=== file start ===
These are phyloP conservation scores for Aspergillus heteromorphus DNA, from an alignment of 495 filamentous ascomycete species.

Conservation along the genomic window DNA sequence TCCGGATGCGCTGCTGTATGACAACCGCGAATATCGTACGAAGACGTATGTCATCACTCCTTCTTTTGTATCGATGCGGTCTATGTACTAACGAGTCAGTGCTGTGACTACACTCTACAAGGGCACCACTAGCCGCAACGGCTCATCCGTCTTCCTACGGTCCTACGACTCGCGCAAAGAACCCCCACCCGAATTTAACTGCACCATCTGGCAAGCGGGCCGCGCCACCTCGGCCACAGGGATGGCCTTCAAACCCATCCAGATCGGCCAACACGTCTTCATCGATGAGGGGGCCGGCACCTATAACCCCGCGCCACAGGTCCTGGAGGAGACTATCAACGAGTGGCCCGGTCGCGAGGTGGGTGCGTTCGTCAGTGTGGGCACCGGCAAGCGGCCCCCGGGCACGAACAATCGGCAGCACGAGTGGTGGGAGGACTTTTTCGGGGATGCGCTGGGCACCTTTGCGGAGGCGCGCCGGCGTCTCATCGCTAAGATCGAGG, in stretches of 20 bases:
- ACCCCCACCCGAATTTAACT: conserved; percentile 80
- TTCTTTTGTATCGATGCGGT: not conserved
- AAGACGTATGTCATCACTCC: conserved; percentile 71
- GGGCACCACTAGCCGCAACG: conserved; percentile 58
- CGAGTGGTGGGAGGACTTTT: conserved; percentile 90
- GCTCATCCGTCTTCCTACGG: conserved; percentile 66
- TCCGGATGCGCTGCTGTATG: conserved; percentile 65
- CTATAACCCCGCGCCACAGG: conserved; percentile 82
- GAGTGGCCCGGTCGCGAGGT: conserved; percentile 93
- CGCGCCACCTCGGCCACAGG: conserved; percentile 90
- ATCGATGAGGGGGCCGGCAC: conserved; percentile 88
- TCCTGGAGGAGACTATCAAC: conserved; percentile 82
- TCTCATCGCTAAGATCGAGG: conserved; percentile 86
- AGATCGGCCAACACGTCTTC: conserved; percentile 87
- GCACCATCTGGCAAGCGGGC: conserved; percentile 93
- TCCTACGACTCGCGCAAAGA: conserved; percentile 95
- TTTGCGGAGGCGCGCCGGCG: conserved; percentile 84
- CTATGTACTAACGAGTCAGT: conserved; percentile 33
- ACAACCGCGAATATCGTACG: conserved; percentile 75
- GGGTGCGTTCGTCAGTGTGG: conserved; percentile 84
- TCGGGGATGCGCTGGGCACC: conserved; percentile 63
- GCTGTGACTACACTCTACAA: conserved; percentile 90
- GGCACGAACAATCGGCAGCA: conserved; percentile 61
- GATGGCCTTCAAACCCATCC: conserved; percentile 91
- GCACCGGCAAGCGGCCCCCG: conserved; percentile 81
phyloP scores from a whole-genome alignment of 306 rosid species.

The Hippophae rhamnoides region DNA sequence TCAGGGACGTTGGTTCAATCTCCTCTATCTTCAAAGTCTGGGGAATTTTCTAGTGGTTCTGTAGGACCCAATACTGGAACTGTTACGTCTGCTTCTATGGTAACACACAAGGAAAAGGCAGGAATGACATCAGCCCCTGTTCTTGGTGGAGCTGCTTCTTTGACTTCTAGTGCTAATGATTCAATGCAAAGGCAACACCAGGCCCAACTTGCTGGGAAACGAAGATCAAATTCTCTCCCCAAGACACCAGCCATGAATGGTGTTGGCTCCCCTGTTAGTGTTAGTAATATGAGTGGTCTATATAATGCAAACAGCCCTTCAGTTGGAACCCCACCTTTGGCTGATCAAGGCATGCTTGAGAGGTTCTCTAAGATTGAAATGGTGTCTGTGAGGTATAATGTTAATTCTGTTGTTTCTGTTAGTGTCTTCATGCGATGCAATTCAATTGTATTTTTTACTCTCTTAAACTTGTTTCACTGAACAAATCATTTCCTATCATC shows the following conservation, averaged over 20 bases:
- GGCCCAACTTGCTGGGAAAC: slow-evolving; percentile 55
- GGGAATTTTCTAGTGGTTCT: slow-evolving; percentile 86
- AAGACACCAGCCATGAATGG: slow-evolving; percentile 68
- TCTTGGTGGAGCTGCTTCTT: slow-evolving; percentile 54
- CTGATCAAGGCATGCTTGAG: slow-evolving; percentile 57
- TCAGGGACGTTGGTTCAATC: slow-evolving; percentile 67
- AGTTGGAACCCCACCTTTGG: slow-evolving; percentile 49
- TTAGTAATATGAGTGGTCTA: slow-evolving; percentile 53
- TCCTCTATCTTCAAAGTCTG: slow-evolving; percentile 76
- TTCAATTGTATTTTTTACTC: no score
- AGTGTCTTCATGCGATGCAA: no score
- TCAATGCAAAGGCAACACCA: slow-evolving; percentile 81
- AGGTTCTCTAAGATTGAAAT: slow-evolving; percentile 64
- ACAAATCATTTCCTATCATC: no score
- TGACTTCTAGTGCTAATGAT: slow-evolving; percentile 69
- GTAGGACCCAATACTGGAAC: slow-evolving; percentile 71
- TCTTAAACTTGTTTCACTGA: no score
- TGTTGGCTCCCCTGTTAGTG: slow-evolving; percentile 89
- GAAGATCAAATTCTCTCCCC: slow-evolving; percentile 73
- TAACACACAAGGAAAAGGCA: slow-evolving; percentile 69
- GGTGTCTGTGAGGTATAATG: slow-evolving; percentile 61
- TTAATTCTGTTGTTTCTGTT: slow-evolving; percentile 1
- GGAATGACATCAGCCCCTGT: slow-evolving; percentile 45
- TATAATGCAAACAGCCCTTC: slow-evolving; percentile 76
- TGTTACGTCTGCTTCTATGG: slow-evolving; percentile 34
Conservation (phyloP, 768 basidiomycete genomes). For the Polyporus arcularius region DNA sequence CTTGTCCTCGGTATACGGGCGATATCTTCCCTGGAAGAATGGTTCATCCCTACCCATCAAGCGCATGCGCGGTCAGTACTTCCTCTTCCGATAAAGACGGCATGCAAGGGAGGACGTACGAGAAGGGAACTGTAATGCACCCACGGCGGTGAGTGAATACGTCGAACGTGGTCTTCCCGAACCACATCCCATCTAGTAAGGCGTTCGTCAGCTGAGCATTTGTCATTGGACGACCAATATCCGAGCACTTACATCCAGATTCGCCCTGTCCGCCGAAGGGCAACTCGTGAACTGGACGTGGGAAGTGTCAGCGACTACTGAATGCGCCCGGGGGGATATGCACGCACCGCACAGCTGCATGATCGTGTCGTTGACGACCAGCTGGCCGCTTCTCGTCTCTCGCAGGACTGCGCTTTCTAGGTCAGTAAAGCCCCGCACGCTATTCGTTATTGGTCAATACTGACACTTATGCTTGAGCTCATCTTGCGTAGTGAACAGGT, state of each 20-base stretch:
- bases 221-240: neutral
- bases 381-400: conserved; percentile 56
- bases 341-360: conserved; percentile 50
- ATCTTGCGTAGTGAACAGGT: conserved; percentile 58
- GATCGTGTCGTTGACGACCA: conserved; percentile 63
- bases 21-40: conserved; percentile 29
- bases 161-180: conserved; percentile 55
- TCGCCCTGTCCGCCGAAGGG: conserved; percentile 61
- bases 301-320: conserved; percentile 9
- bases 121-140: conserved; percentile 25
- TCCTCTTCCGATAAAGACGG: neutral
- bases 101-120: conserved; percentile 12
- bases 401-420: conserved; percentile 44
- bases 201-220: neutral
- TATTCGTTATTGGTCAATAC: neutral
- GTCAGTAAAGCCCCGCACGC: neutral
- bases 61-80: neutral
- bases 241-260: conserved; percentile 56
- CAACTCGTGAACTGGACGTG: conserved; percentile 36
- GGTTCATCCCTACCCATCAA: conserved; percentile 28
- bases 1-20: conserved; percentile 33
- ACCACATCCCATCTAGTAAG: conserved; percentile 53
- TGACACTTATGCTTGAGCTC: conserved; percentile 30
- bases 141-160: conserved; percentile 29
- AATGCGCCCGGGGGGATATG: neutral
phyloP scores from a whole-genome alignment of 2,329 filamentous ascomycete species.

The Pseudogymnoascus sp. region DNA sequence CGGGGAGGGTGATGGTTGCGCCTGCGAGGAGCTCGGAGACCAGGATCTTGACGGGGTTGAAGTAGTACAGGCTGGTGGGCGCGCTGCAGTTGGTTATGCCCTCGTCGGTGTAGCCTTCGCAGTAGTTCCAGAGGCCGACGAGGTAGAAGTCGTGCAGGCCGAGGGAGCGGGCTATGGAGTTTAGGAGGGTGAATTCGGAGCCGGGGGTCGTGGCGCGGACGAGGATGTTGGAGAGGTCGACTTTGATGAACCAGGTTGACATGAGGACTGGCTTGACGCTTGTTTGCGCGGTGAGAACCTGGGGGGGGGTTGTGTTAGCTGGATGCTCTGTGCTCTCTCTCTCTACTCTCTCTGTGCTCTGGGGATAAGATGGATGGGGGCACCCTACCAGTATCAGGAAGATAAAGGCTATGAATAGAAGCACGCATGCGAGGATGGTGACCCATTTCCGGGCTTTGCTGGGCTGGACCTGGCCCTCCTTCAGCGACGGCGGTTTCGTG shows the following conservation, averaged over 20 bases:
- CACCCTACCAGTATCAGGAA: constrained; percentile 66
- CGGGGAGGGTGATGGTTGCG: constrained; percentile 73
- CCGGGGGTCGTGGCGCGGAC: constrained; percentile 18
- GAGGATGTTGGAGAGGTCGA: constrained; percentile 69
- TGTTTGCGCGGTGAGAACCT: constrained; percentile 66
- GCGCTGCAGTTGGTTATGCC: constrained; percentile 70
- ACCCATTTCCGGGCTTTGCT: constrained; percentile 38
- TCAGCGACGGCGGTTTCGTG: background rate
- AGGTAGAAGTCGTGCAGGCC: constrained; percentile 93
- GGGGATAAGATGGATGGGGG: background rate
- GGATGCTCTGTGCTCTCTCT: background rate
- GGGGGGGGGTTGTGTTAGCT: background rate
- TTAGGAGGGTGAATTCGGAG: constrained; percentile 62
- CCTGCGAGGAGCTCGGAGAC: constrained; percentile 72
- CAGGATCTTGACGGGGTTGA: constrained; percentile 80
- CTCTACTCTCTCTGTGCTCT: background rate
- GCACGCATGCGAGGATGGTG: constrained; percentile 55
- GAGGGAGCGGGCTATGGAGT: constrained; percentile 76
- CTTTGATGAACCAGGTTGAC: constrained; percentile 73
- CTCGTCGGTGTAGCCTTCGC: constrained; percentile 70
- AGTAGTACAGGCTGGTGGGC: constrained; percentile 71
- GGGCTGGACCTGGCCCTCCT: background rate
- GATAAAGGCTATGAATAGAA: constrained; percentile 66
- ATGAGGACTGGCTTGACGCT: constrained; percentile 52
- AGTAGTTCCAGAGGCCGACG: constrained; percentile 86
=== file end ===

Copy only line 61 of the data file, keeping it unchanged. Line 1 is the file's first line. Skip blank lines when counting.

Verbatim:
- bases 21-40: conserved; percentile 29